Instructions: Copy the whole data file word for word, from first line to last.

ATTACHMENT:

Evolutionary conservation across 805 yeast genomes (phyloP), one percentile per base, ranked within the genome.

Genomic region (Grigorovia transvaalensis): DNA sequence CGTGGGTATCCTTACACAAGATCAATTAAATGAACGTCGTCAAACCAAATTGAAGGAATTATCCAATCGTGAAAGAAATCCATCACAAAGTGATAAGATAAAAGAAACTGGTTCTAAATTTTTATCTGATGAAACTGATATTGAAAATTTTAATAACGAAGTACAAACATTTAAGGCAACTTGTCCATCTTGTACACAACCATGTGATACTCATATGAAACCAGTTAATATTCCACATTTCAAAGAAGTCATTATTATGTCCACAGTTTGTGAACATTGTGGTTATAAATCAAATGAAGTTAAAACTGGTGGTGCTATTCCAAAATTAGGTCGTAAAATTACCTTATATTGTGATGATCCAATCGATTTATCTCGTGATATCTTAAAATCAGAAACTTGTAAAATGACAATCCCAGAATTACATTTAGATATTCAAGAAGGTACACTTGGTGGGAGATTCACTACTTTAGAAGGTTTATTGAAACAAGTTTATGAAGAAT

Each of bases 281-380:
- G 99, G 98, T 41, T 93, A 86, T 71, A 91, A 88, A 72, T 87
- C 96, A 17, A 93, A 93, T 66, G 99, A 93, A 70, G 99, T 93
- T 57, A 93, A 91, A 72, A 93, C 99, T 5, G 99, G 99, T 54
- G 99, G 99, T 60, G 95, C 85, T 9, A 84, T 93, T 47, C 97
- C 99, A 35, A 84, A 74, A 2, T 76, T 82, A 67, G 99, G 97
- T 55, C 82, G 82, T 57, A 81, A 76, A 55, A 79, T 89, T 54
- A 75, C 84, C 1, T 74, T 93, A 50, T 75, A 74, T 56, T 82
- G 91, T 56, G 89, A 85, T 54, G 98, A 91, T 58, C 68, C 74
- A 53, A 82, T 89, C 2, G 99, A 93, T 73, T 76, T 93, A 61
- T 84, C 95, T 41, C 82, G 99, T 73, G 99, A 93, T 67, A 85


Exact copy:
Evolutionary conservation across 805 yeast genomes (phyloP), one percentile per base, ranked within the genome.

Genomic region (Grigorovia transvaalensis): DNA sequence CGTGGGTATCCTTACACAAGATCAATTAAATGAACGTCGTCAAACCAAATTGAAGGAATTATCCAATCGTGAAAGAAATCCATCACAAAGTGATAAGATAAAAGAAACTGGTTCTAAATTTTTATCTGATGAAACTGATATTGAAAATTTTAATAACGAAGTACAAACATTTAAGGCAACTTGTCCATCTTGTACACAACCATGTGATACTCATATGAAACCAGTTAATATTCCACATTTCAAAGAAGTCATTATTATGTCCACAGTTTGTGAACATTGTGGTTATAAATCAAATGAAGTTAAAACTGGTGGTGCTATTCCAAAATTAGGTCGTAAAATTACCTTATATTGTGATGATCCAATCGATTTATCTCGTGATATCTTAAAATCAGAAACTTGTAAAATGACAATCCCAGAATTACATTTAGATATTCAAGAAGGTACACTTGGTGGGAGATTCACTACTTTAGAAGGTTTATTGAAACAAGTTTATGAAGAAT

Each of bases 281-380:
- G 99, G 98, T 41, T 93, A 86, T 71, A 91, A 88, A 72, T 87
- C 96, A 17, A 93, A 93, T 66, G 99, A 93, A 70, G 99, T 93
- T 57, A 93, A 91, A 72, A 93, C 99, T 5, G 99, G 99, T 54
- G 99, G 99, T 60, G 95, C 85, T 9, A 84, T 93, T 47, C 97
- C 99, A 35, A 84, A 74, A 2, T 76, T 82, A 67, G 99, G 97
- T 55, C 82, G 82, T 57, A 81, A 76, A 55, A 79, T 89, T 54
- A 75, C 84, C 1, T 74, T 93, A 50, T 75, A 74, T 56, T 82
- G 91, T 56, G 89, A 85, T 54, G 98, A 91, T 58, C 68, C 74
- A 53, A 82, T 89, C 2, G 99, A 93, T 73, T 76, T 93, A 61
- T 84, C 95, T 41, C 82, G 99, T 73, G 99, A 93, T 67, A 85